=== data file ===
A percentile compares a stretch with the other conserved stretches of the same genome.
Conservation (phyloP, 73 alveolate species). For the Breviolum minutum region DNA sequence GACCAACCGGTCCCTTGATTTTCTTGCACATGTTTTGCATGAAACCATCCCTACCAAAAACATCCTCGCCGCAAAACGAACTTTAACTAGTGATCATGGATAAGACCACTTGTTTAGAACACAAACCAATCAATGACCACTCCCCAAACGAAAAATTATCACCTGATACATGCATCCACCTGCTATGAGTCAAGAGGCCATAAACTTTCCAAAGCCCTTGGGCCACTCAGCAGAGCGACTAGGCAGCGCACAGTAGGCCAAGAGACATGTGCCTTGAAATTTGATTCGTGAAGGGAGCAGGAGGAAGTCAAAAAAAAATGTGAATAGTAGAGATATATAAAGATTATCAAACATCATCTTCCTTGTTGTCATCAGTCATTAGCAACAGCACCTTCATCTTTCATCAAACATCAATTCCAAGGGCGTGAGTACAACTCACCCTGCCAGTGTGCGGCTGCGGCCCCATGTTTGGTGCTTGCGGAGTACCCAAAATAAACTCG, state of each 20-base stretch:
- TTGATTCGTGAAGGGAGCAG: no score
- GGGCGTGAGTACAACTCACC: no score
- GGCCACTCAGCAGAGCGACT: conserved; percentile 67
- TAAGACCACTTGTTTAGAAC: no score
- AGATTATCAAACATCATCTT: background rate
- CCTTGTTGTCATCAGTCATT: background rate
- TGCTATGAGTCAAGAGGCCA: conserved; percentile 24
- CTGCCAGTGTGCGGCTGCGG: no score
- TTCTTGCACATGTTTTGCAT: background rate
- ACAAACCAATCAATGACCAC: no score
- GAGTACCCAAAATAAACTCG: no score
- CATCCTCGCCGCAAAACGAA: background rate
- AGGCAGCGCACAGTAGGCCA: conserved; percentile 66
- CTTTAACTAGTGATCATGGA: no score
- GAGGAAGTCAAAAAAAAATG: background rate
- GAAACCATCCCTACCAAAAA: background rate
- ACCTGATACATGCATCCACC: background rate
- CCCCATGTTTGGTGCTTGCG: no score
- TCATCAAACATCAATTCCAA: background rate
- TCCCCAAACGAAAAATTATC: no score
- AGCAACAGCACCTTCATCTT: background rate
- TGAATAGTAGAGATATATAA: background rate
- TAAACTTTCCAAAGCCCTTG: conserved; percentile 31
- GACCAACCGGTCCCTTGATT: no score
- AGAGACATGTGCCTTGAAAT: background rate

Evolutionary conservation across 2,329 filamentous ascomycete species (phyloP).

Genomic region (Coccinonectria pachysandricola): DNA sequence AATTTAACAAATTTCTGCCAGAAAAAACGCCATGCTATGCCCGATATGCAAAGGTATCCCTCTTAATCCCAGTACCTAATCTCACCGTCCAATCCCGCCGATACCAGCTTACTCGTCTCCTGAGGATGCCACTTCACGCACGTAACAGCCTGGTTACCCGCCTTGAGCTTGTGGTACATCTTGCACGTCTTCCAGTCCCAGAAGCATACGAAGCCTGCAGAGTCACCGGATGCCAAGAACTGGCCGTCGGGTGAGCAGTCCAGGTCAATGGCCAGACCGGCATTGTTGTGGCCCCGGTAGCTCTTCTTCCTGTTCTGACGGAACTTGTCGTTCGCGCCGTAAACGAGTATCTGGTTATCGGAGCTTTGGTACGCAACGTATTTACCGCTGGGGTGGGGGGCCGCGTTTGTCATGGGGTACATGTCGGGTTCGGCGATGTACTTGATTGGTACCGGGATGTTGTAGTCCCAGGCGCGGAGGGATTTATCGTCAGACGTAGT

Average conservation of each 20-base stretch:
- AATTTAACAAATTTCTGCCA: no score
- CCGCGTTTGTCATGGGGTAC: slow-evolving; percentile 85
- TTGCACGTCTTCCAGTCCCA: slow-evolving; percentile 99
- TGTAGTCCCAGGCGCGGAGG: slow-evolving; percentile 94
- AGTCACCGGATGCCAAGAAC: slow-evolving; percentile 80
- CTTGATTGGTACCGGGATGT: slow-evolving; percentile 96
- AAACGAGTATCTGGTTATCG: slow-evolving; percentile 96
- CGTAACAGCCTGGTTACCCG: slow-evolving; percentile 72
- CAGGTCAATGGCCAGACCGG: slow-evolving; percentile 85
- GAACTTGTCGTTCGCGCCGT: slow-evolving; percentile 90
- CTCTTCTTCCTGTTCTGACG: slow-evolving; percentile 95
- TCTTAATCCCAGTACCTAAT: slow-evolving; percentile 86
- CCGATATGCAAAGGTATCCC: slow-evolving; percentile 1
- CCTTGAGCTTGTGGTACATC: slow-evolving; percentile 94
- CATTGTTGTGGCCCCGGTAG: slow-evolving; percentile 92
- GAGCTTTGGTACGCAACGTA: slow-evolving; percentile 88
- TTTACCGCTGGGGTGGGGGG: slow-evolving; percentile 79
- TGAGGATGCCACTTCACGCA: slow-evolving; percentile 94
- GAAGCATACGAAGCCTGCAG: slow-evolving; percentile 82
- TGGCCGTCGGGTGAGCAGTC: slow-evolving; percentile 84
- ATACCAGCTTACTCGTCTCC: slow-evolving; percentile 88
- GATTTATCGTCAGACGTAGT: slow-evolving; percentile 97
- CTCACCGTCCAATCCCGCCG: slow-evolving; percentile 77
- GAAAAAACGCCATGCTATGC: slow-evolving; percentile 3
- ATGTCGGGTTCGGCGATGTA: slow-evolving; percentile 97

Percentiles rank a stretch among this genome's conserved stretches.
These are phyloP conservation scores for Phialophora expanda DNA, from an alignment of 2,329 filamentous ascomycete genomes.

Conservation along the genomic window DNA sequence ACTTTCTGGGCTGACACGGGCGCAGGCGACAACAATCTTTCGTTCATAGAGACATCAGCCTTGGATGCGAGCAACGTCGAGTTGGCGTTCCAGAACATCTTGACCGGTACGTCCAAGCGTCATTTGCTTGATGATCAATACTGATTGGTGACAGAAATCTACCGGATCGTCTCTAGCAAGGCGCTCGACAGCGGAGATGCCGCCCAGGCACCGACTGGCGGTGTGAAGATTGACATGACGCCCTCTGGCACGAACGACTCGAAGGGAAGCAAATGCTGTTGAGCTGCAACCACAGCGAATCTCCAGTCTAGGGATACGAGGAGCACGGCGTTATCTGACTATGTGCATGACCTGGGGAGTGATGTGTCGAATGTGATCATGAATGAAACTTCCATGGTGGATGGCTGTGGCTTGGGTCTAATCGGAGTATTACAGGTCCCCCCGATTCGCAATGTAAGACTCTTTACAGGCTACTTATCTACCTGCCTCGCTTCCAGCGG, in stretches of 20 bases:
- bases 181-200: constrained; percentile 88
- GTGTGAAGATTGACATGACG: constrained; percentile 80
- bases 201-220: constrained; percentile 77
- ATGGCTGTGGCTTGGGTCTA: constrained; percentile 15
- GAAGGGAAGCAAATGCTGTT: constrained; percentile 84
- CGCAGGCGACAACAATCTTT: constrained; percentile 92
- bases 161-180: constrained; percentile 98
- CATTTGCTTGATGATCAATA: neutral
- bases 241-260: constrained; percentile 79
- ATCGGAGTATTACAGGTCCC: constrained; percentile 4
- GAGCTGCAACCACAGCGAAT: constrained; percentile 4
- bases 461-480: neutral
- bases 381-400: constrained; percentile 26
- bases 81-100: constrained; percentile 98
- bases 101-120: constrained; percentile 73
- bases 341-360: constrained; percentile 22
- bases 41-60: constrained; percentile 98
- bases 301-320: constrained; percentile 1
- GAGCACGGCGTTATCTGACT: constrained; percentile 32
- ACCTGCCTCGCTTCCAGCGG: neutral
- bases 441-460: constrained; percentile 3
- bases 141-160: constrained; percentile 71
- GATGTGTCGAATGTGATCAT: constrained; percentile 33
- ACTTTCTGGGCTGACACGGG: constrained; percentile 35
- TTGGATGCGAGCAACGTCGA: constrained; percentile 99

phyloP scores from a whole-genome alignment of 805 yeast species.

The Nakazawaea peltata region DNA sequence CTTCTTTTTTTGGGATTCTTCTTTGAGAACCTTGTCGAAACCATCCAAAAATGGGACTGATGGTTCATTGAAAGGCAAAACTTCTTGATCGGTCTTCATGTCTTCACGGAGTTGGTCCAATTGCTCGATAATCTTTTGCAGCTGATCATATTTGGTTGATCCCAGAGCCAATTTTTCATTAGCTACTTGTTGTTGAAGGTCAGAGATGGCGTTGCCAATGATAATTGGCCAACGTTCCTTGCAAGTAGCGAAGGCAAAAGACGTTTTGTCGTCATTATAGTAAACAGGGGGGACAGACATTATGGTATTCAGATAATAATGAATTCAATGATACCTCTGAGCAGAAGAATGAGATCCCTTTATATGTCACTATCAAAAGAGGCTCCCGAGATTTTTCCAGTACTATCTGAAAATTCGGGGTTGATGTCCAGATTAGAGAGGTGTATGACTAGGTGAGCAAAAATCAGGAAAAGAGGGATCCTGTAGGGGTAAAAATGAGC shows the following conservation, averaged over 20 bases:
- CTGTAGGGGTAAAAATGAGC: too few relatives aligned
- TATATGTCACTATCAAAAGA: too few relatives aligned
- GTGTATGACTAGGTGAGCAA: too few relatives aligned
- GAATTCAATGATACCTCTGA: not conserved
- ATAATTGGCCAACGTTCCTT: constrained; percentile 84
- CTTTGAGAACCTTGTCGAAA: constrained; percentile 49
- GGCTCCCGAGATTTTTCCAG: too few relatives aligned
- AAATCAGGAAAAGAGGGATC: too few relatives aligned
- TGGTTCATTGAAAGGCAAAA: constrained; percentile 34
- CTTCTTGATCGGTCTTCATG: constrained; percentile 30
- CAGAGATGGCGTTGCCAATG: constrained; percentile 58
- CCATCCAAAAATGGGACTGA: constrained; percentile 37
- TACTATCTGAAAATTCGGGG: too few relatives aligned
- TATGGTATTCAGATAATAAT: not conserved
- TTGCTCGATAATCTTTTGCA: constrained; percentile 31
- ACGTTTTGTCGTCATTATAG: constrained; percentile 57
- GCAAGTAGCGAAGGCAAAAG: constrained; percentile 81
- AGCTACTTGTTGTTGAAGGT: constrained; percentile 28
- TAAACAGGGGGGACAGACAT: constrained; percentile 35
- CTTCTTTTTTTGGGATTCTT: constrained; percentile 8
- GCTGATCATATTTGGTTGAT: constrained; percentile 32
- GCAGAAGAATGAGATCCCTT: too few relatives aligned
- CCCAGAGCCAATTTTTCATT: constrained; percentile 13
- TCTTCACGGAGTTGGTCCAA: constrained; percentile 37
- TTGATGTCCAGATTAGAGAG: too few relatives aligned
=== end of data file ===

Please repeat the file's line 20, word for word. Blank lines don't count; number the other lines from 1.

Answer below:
- CCCCATGTTTGGTGCTTGCG: no score